As is our annual tradition, we invited a number of our friends who are also cartoonists, comics publishers and editors to tell us what their favorite comics of 2013 were. We'll be publishing them all over the next few weeks.
Lale Westvind's books include Hot Dog Beach and Titus And The Cyber Sun. She also edits the amazing anthology Chromazoid. Visit her website.
These are my favorites so these are all gushing rave reviews, please excuse me. Almost more in chronological order of publication than by preference.
School Spirits by Anya Davidson
The energetic flow of the drawing in this book is almost overwhelming. Torquey electric lines bring to mind both EC-era comics and Raw Magazine; classic contours with punky edges. Garf and Oola are two high school girls phasing in between their bizarro classrooms and their wild daydreams. Once you get used to it the telepathic spectacle is smooth and undulating. You're riding shotgun on the character's thought waves as their fantasies reveal deep primal knowledge worth the price of the book to be sure .
2.Infomaniacs by Matthew Thurber
Post-tech revolution, the digital wave is crashing on our heads. All our musings contorted into alien txt-linguish abreves. This book will take a hammer to your
3. Big Busty Psychic Celeb Votes Satan by Ben Urkowitz
Like Infomaniacs, Big Busty is rippling with contemporary web-angst and it's fun! TSee the celebrity deity and her force of global digital media influence... Linework flows around hyper-flexible character designs, model sheet not required, better to show the data with. It's a short comic at 13 pages and 5 x 7 size but it's got so many things happening at once. The narrative scheme is like the web's greek chorus; the torrent information display of an index search; but it's easily absorbed, or observed. Every single line is hilarious if not provocative or so-true-it-hurts. Also check out Urkowitz' awesome Real Rap minis from Oily Comics.
4. Viewotron #2 by Sam Sharpe
Tight, clear and concise cartooning matched with reserved writing serves a difficult narrative well in Sharpe's moving description of a young man's last interactions with his schizophrenic mother. Anthropomorphic dog characters belie the seriousness of the subject matter while making them more relatable, much like in Spiegelman's Maus. A truthful retelling of personal experience damn well done. Pacing makes for natural reading, the works subtleties transferred to the subconscious seamlessly in tact. Seriousness in comics can be so damned difficult but Sharpe has achieved this without glossing over details or simplifying complex issues.
5. New Comics (#1 and #2) by Patrick Kyle
These collections of short comics have brilliant design and drawing reservation with story lines that feel improvisational and sure footed at the same time. In both books I felt that the drawings were spontaneous yet dictated the realities presented, something like magical drawing surrealism akin to the road runner drawing a tunnel on a wall and then running through it. Every time I look at these comics I get itching to draw.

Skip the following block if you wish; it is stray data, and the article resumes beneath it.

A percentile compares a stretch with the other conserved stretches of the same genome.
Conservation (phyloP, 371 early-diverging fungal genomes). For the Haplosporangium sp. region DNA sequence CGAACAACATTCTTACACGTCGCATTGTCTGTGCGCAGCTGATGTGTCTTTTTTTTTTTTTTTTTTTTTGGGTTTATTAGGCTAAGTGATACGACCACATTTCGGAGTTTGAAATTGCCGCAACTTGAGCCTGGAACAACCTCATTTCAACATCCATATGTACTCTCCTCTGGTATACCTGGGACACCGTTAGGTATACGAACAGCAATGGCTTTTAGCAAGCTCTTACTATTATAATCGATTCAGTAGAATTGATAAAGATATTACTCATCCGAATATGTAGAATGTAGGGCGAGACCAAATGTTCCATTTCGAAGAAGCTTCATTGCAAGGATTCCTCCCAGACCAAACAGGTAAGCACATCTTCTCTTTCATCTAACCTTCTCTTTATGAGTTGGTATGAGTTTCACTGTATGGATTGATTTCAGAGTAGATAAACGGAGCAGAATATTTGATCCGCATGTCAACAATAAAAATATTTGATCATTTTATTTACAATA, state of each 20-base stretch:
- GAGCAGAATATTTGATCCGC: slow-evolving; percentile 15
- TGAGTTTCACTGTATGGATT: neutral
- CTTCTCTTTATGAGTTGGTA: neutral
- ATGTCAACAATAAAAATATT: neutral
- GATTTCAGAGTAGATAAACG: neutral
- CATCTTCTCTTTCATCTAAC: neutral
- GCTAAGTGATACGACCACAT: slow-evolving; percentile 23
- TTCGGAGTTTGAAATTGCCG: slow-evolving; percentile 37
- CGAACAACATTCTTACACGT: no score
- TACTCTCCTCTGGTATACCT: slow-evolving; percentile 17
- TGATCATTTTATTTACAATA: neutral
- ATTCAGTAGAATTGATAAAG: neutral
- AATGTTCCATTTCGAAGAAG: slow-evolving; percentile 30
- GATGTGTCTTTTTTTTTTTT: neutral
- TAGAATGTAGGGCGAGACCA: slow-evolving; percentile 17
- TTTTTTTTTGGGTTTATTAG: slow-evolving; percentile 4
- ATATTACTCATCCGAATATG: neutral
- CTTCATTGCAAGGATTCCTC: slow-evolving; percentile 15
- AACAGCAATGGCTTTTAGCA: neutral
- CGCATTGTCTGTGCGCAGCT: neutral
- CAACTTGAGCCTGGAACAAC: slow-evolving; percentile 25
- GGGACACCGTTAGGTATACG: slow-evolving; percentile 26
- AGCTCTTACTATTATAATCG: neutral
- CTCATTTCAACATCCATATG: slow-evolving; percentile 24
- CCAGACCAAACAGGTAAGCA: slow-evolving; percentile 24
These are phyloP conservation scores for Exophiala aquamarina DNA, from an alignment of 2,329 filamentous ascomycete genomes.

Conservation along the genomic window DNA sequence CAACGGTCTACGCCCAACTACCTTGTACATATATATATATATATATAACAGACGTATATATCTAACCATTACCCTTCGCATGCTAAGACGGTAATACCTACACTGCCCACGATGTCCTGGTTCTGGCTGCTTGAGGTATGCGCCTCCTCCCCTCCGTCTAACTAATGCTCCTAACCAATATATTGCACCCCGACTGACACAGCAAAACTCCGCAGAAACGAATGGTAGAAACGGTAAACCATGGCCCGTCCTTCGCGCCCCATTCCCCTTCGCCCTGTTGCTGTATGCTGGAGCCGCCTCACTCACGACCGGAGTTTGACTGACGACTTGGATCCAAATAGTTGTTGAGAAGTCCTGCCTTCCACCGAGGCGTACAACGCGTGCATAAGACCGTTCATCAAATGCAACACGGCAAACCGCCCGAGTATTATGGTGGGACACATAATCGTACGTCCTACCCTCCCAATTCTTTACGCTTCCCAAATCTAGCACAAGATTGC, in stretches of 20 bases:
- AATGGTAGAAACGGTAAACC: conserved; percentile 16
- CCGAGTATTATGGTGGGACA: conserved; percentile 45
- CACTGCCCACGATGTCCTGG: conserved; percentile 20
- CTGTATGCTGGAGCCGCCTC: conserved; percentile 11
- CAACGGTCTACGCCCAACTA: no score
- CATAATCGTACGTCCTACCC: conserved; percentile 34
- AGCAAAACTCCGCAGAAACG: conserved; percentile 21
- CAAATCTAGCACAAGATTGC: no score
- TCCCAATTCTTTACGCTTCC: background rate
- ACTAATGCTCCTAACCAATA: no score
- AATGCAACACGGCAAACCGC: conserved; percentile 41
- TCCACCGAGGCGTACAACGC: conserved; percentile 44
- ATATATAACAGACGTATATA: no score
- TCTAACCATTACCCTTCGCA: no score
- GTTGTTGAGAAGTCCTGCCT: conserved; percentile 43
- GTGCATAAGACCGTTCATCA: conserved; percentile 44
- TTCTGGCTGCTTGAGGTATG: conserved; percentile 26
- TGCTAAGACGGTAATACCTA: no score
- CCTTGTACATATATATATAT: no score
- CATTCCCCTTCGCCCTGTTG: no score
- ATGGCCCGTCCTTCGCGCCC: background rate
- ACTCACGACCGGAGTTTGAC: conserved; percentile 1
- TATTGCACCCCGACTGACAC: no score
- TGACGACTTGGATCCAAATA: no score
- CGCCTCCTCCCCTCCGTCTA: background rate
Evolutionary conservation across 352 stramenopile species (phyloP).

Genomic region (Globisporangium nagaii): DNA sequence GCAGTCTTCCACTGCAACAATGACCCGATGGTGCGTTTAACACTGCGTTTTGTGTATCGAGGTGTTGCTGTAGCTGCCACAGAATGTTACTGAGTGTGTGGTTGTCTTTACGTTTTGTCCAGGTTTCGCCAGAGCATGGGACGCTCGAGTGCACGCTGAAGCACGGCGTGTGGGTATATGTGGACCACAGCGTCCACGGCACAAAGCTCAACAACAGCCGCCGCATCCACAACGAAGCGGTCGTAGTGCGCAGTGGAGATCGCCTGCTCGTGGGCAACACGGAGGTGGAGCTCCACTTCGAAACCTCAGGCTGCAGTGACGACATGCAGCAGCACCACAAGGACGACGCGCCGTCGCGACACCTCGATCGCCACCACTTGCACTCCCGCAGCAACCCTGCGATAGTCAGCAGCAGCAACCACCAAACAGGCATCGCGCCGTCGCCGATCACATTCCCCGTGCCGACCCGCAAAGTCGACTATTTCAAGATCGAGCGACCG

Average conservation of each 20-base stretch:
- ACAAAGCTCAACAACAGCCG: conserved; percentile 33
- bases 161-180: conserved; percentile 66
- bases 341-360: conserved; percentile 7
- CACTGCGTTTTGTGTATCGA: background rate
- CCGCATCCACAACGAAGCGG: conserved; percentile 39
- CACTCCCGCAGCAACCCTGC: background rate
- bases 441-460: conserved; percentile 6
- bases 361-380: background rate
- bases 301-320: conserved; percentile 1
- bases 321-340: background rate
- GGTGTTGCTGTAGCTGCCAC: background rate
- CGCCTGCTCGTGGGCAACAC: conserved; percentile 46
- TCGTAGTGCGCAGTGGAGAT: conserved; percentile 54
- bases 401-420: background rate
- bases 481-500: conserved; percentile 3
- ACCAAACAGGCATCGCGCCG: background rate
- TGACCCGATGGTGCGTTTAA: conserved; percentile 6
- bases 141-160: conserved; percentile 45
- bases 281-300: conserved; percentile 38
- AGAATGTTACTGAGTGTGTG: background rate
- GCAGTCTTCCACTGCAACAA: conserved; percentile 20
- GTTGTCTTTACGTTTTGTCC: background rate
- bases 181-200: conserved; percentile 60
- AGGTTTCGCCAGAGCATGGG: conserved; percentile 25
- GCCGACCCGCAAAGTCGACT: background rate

6. Treasure Island Part 1 by Connor Willumsen
This guy is a hell of a draftsmen and these drawings are gorgeously rendered. The characters, Dr. Joy and Doug Irving Ray, are two vastly different individuals described extremely well by their expression, gesture and dialogue as they struggle with personal issues while waiting for a job to start. The comic has serious emotional weight throughout and I sympathized with the two characters almost immediately. Without a doubt this guy is going to be a star cartoonist if he isn't already. Check out the other comics on his website.
Keep Fresh by Zejian Shen
psychological horror might best describe this comic written in Chinese
with English subtitles. It'd be funny if it weren't so gruesome. The
unhinged yet razor sharp inky drawings and details make it worth the
re-reading necessary to pick up on exactly what the #$%^ happened.
Delightfully sinister, strange, and peppered with subtle nuance. Also
check out Shen's Party Plans comics.
8. Late Era Clash #25 by Mike Taylor
printed cover and black and white guts with pink highlights contain a
lovingly inked "artist's tale" divided into 3 parts with an intro
comic! Wild and beautiful drawings that are highly expressive and
eye-catching, worded by real life poetics. Too familiar and too funny
makes me laugh out loud, absurd... like life
Late Era Clashes around
all as good as this one.
9. Paranoid Apartment by Lala Albert
stylishly spooky and memorable comic as alluring as Albert's
illustrations. Risograph printed in black and yellow with smart usage of
print gradations and color that look great and clearly depict the
overlapping realities of the Apartment. A neat portrayal of the abstract
emotions of solitude. Albert is a master of contour and her lines pair
well with the quiet of the story.
10. Rav 9 by Mickey Z
Mega-chaotic style combining sketchy minimalist character design with
extreme abstraction while still managing to be readable. Motion lines
lend clarity to the form floating in a sea of marks and squiggles, as if
all energies and "vibes" and air currents were made visible. The ninth
installment in a narrative saga that has branched out too many times to
count. I desperately wish for things to be explained. Instead there
seems to be a sadistic snowballing effect taking place with no end in
sight. The laws of physics no longer apply. Alternate realities are
coexisting, nothing is unchangeable, anything is possible. Rav is a
highly addictive supernatural epic which I've been told will go on